Frances v. Nexion Healthcare at McKinney Inc

Filing 29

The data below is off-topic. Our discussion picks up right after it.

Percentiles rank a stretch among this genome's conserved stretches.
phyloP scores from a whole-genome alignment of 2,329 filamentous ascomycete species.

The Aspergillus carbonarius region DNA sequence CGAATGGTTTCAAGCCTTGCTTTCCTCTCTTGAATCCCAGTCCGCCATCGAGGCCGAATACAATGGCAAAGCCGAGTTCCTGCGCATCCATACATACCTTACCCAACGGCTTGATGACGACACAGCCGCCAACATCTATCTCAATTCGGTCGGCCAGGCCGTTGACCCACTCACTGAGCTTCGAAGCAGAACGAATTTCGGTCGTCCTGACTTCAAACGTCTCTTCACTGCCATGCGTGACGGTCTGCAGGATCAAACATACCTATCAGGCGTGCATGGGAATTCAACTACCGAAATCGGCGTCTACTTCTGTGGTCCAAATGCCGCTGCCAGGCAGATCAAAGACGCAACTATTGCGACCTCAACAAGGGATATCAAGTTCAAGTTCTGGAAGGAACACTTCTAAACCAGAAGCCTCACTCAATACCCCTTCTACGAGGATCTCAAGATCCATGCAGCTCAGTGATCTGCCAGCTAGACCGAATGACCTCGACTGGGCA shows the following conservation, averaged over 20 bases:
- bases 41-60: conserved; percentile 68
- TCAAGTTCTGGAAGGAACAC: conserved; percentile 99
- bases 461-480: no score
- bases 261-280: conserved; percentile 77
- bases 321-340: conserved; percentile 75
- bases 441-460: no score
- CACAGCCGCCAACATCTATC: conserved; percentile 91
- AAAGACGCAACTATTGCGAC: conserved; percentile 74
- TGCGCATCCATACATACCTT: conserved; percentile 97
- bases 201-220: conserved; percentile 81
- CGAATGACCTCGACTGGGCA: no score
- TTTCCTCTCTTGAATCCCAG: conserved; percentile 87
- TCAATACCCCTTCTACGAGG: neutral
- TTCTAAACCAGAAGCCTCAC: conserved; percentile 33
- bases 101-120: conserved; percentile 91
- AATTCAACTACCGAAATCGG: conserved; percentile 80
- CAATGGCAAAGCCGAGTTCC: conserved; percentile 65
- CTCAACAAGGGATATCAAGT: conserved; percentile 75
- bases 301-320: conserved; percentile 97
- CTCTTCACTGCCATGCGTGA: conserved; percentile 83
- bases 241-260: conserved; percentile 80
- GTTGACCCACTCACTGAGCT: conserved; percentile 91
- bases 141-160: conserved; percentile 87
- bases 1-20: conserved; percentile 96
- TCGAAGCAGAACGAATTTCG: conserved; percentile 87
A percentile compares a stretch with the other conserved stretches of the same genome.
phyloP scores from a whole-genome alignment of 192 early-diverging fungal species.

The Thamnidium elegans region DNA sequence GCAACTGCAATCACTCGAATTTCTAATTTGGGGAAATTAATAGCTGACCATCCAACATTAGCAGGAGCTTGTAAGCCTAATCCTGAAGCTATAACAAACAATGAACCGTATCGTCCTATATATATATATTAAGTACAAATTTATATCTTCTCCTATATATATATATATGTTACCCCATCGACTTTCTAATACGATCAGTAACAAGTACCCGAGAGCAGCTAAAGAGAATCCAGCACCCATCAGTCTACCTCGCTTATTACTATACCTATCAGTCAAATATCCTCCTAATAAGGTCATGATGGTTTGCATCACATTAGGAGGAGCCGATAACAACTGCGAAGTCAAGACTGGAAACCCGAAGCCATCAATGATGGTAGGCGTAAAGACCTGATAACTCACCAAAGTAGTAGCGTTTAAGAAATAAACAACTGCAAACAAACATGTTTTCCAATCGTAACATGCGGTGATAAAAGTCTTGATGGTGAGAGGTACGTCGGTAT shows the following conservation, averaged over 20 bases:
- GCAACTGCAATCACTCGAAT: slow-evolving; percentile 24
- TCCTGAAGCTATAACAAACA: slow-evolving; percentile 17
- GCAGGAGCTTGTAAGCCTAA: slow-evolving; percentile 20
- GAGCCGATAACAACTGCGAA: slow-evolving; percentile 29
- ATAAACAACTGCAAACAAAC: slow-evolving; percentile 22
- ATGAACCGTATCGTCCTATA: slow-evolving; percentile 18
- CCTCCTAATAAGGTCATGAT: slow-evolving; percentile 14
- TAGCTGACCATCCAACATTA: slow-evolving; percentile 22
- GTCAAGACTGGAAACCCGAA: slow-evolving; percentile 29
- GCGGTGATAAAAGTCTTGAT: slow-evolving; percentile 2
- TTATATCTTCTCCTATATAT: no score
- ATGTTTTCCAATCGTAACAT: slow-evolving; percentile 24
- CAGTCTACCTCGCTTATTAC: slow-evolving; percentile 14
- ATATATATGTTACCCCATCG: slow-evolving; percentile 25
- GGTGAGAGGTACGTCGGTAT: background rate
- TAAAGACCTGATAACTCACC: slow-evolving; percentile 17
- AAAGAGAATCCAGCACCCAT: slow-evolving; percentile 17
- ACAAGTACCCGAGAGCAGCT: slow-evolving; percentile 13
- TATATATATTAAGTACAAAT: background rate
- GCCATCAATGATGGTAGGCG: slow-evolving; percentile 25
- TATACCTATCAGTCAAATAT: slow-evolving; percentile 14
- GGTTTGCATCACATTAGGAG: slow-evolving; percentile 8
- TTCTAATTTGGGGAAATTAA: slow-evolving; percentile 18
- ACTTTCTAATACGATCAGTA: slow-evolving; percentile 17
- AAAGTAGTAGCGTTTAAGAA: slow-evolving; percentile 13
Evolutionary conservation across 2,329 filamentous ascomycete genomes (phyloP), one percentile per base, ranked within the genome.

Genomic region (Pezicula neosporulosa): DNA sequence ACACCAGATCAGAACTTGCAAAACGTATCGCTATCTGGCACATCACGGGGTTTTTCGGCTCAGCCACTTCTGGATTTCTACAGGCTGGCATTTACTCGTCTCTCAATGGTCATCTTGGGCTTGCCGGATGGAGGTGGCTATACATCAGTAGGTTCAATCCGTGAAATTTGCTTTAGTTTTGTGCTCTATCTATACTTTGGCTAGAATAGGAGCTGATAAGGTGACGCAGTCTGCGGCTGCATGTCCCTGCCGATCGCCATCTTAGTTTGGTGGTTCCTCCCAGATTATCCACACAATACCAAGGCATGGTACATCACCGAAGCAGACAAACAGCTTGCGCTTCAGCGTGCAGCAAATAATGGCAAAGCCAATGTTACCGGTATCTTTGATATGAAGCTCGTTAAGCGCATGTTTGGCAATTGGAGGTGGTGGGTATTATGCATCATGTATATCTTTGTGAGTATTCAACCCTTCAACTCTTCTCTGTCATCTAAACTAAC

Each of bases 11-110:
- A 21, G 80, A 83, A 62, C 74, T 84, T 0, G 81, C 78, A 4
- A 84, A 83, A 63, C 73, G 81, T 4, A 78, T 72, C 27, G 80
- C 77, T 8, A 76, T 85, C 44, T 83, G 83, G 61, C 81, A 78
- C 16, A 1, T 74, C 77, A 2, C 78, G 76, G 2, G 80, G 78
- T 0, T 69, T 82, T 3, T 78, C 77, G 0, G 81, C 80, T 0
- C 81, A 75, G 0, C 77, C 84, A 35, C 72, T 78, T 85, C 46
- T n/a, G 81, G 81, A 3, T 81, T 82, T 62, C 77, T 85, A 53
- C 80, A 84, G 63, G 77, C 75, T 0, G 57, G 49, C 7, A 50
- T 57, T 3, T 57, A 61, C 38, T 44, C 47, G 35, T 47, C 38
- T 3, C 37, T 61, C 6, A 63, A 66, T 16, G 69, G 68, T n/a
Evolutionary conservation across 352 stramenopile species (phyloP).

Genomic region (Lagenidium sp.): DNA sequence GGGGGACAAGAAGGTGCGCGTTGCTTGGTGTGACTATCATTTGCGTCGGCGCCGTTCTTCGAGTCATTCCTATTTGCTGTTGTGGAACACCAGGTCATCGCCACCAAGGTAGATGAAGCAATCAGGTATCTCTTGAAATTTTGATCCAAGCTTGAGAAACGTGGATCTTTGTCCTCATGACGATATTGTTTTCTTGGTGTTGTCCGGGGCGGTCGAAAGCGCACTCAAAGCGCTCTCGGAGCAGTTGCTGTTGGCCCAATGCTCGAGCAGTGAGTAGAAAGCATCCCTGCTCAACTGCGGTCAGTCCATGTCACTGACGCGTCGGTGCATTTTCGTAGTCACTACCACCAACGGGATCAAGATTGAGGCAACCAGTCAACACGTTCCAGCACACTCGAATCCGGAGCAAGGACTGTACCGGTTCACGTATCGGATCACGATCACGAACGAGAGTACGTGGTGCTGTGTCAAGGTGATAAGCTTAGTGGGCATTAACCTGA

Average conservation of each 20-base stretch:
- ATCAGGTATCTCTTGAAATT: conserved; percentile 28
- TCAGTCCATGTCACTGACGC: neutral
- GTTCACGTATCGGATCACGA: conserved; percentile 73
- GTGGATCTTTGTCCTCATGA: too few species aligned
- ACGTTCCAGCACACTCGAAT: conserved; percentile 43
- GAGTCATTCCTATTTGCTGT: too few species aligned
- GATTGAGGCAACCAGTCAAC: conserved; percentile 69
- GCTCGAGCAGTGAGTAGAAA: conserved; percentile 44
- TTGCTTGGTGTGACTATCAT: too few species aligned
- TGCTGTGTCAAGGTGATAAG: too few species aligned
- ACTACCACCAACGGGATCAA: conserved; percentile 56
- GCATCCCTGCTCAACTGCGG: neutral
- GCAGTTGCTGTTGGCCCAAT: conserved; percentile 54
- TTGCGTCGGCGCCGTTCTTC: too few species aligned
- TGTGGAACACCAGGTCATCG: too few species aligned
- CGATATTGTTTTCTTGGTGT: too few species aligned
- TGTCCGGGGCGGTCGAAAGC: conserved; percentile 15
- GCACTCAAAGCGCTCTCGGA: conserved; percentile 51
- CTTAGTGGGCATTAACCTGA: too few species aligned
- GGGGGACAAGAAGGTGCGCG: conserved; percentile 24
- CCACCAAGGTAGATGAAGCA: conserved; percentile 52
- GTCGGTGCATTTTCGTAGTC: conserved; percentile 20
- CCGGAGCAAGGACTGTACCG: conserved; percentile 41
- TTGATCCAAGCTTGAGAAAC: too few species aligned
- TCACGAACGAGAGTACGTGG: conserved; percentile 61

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IN THE UNITED STATES DISTRICT COURT FOR THE EASTERN DISTRICT OF TEXAS SHERMAN DIVISION SALVADOR FRANCES § § § § § § § § § § Plaintiff VS. NEXION HEALTHCARE AT MCKINNEY, INC., ET AL. Defendants Case No. 4:13cv210 MEMORANDUM OPINION AND ORDER REGARDING MOTION TO DISMISS Pending before the Court is Defendant’s Motion to Dismiss (Dkt. 25). As set forth below, the Court finds that the motion should be GRANTED in part and DENIED in part. Plaintiff Salvador Frances filed his Third Amended Complaint in this matter on August 28, 2013. See Dkt. 22. Plaintiff alleges that, in June 2010, he began working as a licensed vocational nurse for Defendant Nexion Health at its McKinney, Texas healthcare facilities and was assigned to work the 300 Hall which assisted primarily Medicare patients. Plaintiff alleges that, despite satisfactory performance reviews, in the summer of 2011 he was “summarily terminated” after being given the choice of being demoted or terminated. Plaintiff, who is 61 years old, now brings the following claims against Defendant: (1) wrongful termination in violation of 29 U.S.C. § 621 et seq. (Age Discrimination in Employment Act); (2) constructive discharge in violation of 29 U.S.C. § 621 et seq. and Texas Labor Code; and (3) discriminatory demotion in violation of 29 U.S.C. § 621 et seq. and Texas Labor Code. See Dkt. 22. 1 Defendant seeks dismissal of Plaintiff’s claims, arguing that: (1) Plaintiff cannot establish an adverse employment action required to support his ADEA claims for discriminatory discharge or demotion; (2) Plaintiff failed to exhaust his administrative remedies with respect to his constructive discharge and discriminatory demotion allegations; (3) “constructive discharge” is not a viable cause of action under Texas law; and (4) even if constructive discharge were a recognized cause of action, Plaintiff’s allegations do not rise to the level of a viable claim. See Dkt. 25. STANDARD FOR MOTION TO DISMISS Rule 12(b)(6) of the Federal Rules of Civil Procedure provides that a party may move for dismissal of an action for failure to state a claim upon which relief can be granted. FED. R. CIV. P. 12(b)(6). The Court must accept as true all well-pleaded facts contained in the plaintiff’s complaint and view them in the light most favorable to the plaintiff. Baker v. Putnal, 75 F.3d 190, 196 (5th Cir. 1996). A claim will survive an attack under Rule 12(b)(6) if it “may be supported by showing any set of facts consistent with the allegations in the complaint.” Bell Atlantic Corp. v. Twombly, 550 U.S. 544, 563, 127 S. Ct. 1955, 1969, 167 L. Ed.2d 929 (2007). In other words, a claim may not be dismissed based solely on a court’s supposition that the pleader is unlikely “to find evidentiary support for his allegations or prove his claim to the satisfaction of the factfinder.” Id. at 563 n.8. Although detailed factual allegations are not required, a plaintiff must provide the grounds of his entitlement to relief beyond mere “labels and conclusions,” and “a formulaic recitation of the elements of a cause of action will not do.” Id. at 555. The complaint must be factually suggestive, so as to “raise a right to relief above the speculative level” and into the “realm of plausible liability.” 2 Id. at 555, 557 n.5. “To survive a motion to dismiss, a complaint must contain sufficient factual matter, accepted as true, to ‘state a claim to relief that is plausible on its face.’” Ashcroft v. Iqbal, 556 U.S. 662, 129 S. Ct. 1937, 1949, 173 L. Ed.2d 868 (2009) (quoting Twombly, 550 U.S. at 570, 127 S. Ct. 1955). For a claim to have facial plausibility, a plaintiff must plead facts that allow the court to draw the reasonable inference that the defendant is liable for the alleged misconduct. Gonzalez v. Kay, 577 F.3d 600, 603 (5th Cir. 2009). Therefore, “where the well-pleaded facts do not permit the court to infer more than the mere possibility of misconduct, the complaint has alleged – but it has not shown – that the pleader is entitled to relief.” Id. (internal quotations omitted). ANALYSIS In response to the motion to dismiss, Plaintiff concedes that there is no claim for constructive discharge under Texas law. See Dkt. 26 at 6. Therefore, that claim is dismissed. The Court now turns to Plaintiff’s remaining claims of wrongful termination and constructive discharge in violation of the ADEA and discriminatory demotion in violation of the ADEA and Texas law. To establish a prima facie case of discriminatory treatment based on age, a plaintiff must show: (1) he is within the protected class; (2) he is qualified for the position; (3) he suffered an adverse employment decision; and (4) he was replaced by someone younger or treated less favorably than similarly situated younger employees. Leal v. McHugh, 731 F.3d 405, 410 -411 (5th Cir. 3 2013).1 Once a plaintiff establishes a prima facie case, the defendant must set forth a legitimate, nondiscriminatory reason for the employment action it took against the plaintiff. Machinchick v. PB Power, Inc., 398 F.3d 345, 350 (5th Cir. 2005). This is a burden of production, not persuasion, on the defendant's part, and it “can involve no credibility assessment.” St. Mary’s Honor Ctr. v. Hicks, 509 U.S. 502, 509, 113 S. Ct. 2742, 125 L.Ed. 2d 407 (1993). If the defendant meets this burden, the plaintiff must establish that the employment action occurred because of intentional age discrimination. Machinchick, 398 F.3d at 350. “A plaintiff alleging age discrimination under the ADEA has the burden of proving that age was the ‘but-for cause’ of the adverse employment action, such as the discharge or failure to hire.” Leal, 731 F.3d at 411 (citing Gross v. FBL Fin. Servs., Inc., 557 U.S. 167, 176, 180, 129 S. Ct. 2343 (2009) (quotation marks omitted)).2 A protected class under the ADEA includes individuals who are at least forty years old. Id. (citing 29 U.S.C. §§ 631(a), 633a(a)). 1 Similarly, to prove a prima facie case of discrimination based on demotion, a plaintiff must prove that he: (1) suffered a demotion; (2) he was qualified for the position he occupied; (3) he was a member of a protected class at the time of the demotion; and (4) he was replaced by a person outside of that protected class. Caldwell v. University of Houston System, 520 Fed. Appx. 289, 293 (5th Cir. 2013) (citing Crawford v. Formosa Plastics Corp., La., 234 F.3d 899, 902 (5th Cir.2000)). 2 Although the elements of an age discrimination claim are essentially the same under the TCHRA and state courts look to analogous federal statutes and the cases interpreting them guide the reading of the TCHRA, the Texas Supreme Court has held that, under the TCHRA, a plaintiff need only prove that age discrimination was “a motivating factor” in the termination decision. Quantum Chem. Corp. v. Toennies, 47 S.W.3d 473, 480 (Tex. 2001). This distinction is not relevant to the Court’s analysis here, as the Court finds that an adverse action – under either the state or federal statute – has been sufficiently stated. 4 Plaintiff has alleged that he was in the protected class and that he was qualified for the position. He has further alleged that he was replaced by someone younger. Defendant argues that Plaintiff cannot establish the adverse employment action required to support his claims for discriminatory discharge or demotion. An adverse employment action is an ultimate employment decision such as hiring, granting leave, discharging, promoting, or compensating. Pegram v. Honeywell, Inc., 361 F.3d 272, 282 (5th Cir. 2004). Here, Plaintiff has alleged that he is no longer employed by Defendant and thus no longer receiving the benefits of employment. He has further alleged that members of his support staff were reassigned to other areas, increasing his workload and overtime requirements. He further alleges that he was given the choice of demotion or termination and that, after never being given specifics about the new position, he was ultimately terminated by Defendant. The Court finds that Plaintiff has sufficiently stated facts in support of an adverse action. Serna v. City of San Antonio, 244 F.3d 479, 483 (5th Cir. 2001) (discharges, demotions, refusals to hire, refusals to promote, and reprimands, even without cut in pay or other tangible benefits can constitute an adverse employment action). Plaintiff will be required, however, to support these claims with evidence to show that, when viewed objectively by the trier of fact, the changes in his employment would have made the job objectively worse and his subjective perception of the change in job duties will be insufficient. Id.; Maestas v. Apple, Inc., 546 Fed. Appx. 422, 426 (5th Cir. 2013) (a party’s subjective belief that a job transfer is detrimental, by itself, is insufficient). Enough facts have been stated, however, to survive 12(b)(6) scrutiny. 5 The Court similarly finds that Plaintiff has sufficiently stated facts to support a claim of constructive discharge. “A constructive discharge occurs when the employer makes working conditions so intolerable that a reasonable employee would feel compelled to resign.” Hunt v. Rapides Healthcare Sys., LLC, 277 F.3d 757, 771 (5th Cir. 2001). The determination of whether an incident is a constructive discharge is an objective, reasonable employee, test under which it is asked whether a reasonable person in the plaintiff’s shoes would have felt compelled to resign. McCoy v. City of Shreveport, 492 F.3d 551, 557 (5th Cir. 2007). Courts consider the relevancy of the following events: “(1) demotion; (2) reduction in salary; (3) reduction in job responsibility; (4) reassignment to menial or degrading work; (5) reassignment to work under a younger supervisor; (6) badgering harassment, or humiliation by the employer calculated to encourage the employee's resignation; or (7) offers of early retirement or continued employment on terms less favorable than the employee’s former status.” Dediol v. Best Chevrolet, Inc., 655 F.3d 435, 444 (5th Cir. 2011). Enough facts are stated here to support a claim of constructive discharge; therefore, the Court will not dismiss the claim under Rule 12(b)(6). At the time of trial or summary judgment, however, Plaintiff will again be required to support his claims with evidence to show that a reasonable employee would feel compelled to resign under the situation he faced. As to Defendant’s argument that Plaintiff’s handwritten statement is sufficient to show that he resigned voluntarily, the Court finds that such matter is more appropriate for summary judgment or trial and is not the sort of determination to be made as a matter of law at the motion to dismiss phase. And, although the written statement is referenced in the complaint, Plaintiff also alleges that 6 while he was writing the statement “contesting his termination and explaining why he could not accept the demotion,” his supervisor told him that” I know you can do a better job but right now it is too much for you. I need someone who is young and willing to stay 2 to 4 hours off the clock without pay.” See Dkt. 22 at ¶4.17. Based on this allegation, the written statement in isolation will not be considered as grounds for dismissal. The Court, having drawn on its judicial experience and common sense, has construed the “facts in the light most favorable to the nonmoving party, as a motion to dismiss under 12(b)(6) is viewed with disfavor and is rarely granted.” Leal v. McHugh, 731 F.3d 405, 410 (5th Cir. 2013) (reversing and remanding district court’s 12(b)(6) dismissal of ADEA claims and finding that allegations that (1) plaintiffs were within the protected class under the ADEA, were qualified for two newly-created positions, and were not selected for the positions; (2) that a “substantially younger” employee was selected for one of the positions and a supervisor said that the department needed “new blood”; and that (3) plaintiffs were “clearly better qualified” than their replacement, even if bare, sufficiently stated a plausible claim for age discrimination to survive a motion to dismiss). The Court finds that Plaintiff has stated facts that raise a right to relief above the speculative level as to his claims of wrongful termination and constructive discharge under the ADEA and discriminatory demotion under the ADEA and TCHRA. See e.g. Flores v. Select Energy Servs., L.L.C., 486 Fed. App’x 429, 432-433 (5th Cir. 2012) (“we conclude that Flores’s factual allegations of (1) being fired immediately after his accident, in contrast with similarly situated younger employees not being fired after being involved in such accidents, and (2) Select’s transmitting an improper job reference, are 7 sufficiently plausible to support a claim of age discrimination at the Rule 12(b)(6) stage of this case.”). Finally, the Court addresses Defendant’s argument that Plaintiff failed to exhaust his administrative remedies with respect to his constructive discharge and discriminatory demotion allegations. “A plaintiff alleging workplace discrimination must exhaust his administrative remedies before he may sue under the ADEA, Title VII, or the TCHRA.” Castro v. Texas Dept. of Criminal Justice, 541 Fed. App’x 374, 379 (5th Cir. 2013); see also Taylor v. Books A Million, Inc., 296 F.3d 376, 378-79 (5th Cir. 2002) (“Employment discrimination plaintiffs must exhaust administrative remedies before pursuing claims in federal court. Exhaustion occurs when the plaintiff files a timely charge with the EEOC and receives a statutory notice of right to sue.”). “This requirement serves the dual purposes of affording the EEOC and the employer an opportunity to settle the dispute through conciliation, and giving the employer some warning as to the conduct about which the employee is aggrieved.” Hayes v. MBNA Tech., Inc., 2004 WL 1283965, at *3 (N.D. Tex. June 9, 2004) (citing Alexander v. Gardner-Denver Co., 415 U.S. 36, 44, 94 S. Ct. 1011, 39 L. Ed.2d 147 (1974) and Sanchez v. Standard Brands, Inc., 431 F.2d 455, 466 (5th Cir. 1970)). The Fifth Circuit has explained the purpose of the exhaustion of remedies requirement as follows: Courts should not condone lawsuits that exceed the scope of EEOC exhaustion, because doing so would thwart the administrative process and peremptorily substitute litigation for conciliation. Nevertheless, competing policies underlie judicial interpretation of the exhaustion requirement. See id. at 788–89. On one hand, the scope of an EEOC charge should be liberally construed for litigation purposes because Title VII “was designed to protect the many who are unlettered 8 and unschooled in the nuances of literary draftsmanship.” Sanchez v. Standard Brands, Inc., 431 F.2d 455, 465 (5th Cir. 1970). On the other hand, the “primary purpose of Title VII is to trigger the investigatory and conciliatory procedures of the EEOC, in [an] attempt to achieve non-judicial resolution of employment discrimination claims.” Pacheco, 448 F.3d at 788–89. To reconcile these policies, this court construes an EEOC complaint broadly but in terms of the administrative EEOC investigation that “can reasonably be expected to grow out of the charge of discrimination.” Sanchez, 431 F.2d at 466. We use a “factintensive analysis” of the administrative charge that looks beyond the four corners of the document to its substance. Id. In sum, a Title VII lawsuit may include allegations “like or related to allegation[s] contained in the [EEOC] charge and growing out of such allegations during the pendency of the case before the Commission.” Id. McClain v. Lufkin Indus., Inc., 519 F.3d 264, 273 (5th Cir. 2008) Looking at the EEOC charge here, the Court finds that the investigatory and conciliatory procedures as to Plaintiff’s claims of constructive discharge and demotion were sufficiently triggered. See Pacheco v. Mineta, 448 F.3d 783, 789 (5th Cir. 2006) (“We engage in fact-intensive analysis of the statement given by the plaintiff in the administrative charge, and look slightly beyond its four corners, to its substance rather than its label.”). Defendant argues that the EEOC charge states that Plaintiff was “summarily terminated” and contains no reference to a constructive discharge or demotion claim. The Court notes, however, that immediately after the sentence referencing his summary discharge, Plaintiff’s EEOC charge states that “[h]e was advised he could either be demoted or be terminated immediately” and that “Mr. Frances sought to continue his fulltime employment with Nexion, and was provided no reason whatsoever for his demotion.” Dkt. 253 at 2. Plaintiff’s EEOC filing further alleges the following: When Mr. Frances was writing out a statement to contest his termination, Ms. Kisler advised Mr. Frances that, “I know you can do a better job but right now it is 9 too much for you. I need someone who is young and willing to stay two to four hours off the clock without pay.” Id. Not only are many of the allegations in the EEOC complaint consistent with – if not identical – to those in his pleadings here, broadly construing the EEOC charge, as the Court is directed to do, all of Plaintiff’s allegations in this suit – including his claims of constructive discharge and discriminatory demotion – could be reasonably expected to grow out of the EEOC charge. Defendant was sufficiently on notice and Plaintiff sufficiently exhausted his administrative remedies as to all claims here. . For these reasons, the Court GRANTS Defendant’s Motion to Dismiss (Dkt. 25) as to Plaintiff’s claim of constructive discharge in violation of the Texas Labor Code and DENIES it as to all other claims. The case shall proceed as narrowed. SO ORDERED. SIGNED this 17th day of June, 2014. . ____________________________________ DON D. BUSH UNITED STATES MAGISTRATE JUDGE 10